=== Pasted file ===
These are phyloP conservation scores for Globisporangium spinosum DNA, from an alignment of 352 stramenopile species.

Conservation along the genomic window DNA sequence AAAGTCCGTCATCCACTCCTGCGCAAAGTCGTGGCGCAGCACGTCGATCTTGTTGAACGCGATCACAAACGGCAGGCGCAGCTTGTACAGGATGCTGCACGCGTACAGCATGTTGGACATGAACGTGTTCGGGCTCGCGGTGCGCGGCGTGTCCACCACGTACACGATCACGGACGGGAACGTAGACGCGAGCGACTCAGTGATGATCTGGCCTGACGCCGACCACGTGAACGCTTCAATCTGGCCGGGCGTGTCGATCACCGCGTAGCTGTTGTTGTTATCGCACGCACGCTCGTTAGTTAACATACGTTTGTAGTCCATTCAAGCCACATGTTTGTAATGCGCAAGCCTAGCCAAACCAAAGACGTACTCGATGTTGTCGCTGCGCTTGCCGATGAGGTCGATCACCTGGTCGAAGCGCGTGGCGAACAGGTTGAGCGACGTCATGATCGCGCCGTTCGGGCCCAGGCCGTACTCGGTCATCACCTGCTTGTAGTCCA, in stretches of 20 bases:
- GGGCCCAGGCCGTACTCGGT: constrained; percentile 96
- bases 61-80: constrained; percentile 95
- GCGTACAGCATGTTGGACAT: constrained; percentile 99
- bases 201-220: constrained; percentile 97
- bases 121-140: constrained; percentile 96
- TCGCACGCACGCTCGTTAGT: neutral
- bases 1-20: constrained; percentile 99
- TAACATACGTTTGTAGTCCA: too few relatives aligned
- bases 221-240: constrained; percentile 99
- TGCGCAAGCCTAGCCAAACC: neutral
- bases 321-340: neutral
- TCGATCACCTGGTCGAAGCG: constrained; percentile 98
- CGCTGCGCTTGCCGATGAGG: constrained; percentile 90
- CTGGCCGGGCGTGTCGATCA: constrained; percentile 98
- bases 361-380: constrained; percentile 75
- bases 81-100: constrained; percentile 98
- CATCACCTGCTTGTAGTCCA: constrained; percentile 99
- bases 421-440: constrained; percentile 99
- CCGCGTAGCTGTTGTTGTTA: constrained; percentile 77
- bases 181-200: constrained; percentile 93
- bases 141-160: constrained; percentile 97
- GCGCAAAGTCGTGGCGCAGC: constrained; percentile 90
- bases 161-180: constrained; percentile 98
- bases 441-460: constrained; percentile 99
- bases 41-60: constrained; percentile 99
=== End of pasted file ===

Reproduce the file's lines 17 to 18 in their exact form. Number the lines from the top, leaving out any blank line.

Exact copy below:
- bases 361-380: constrained; percentile 75
- bases 81-100: constrained; percentile 98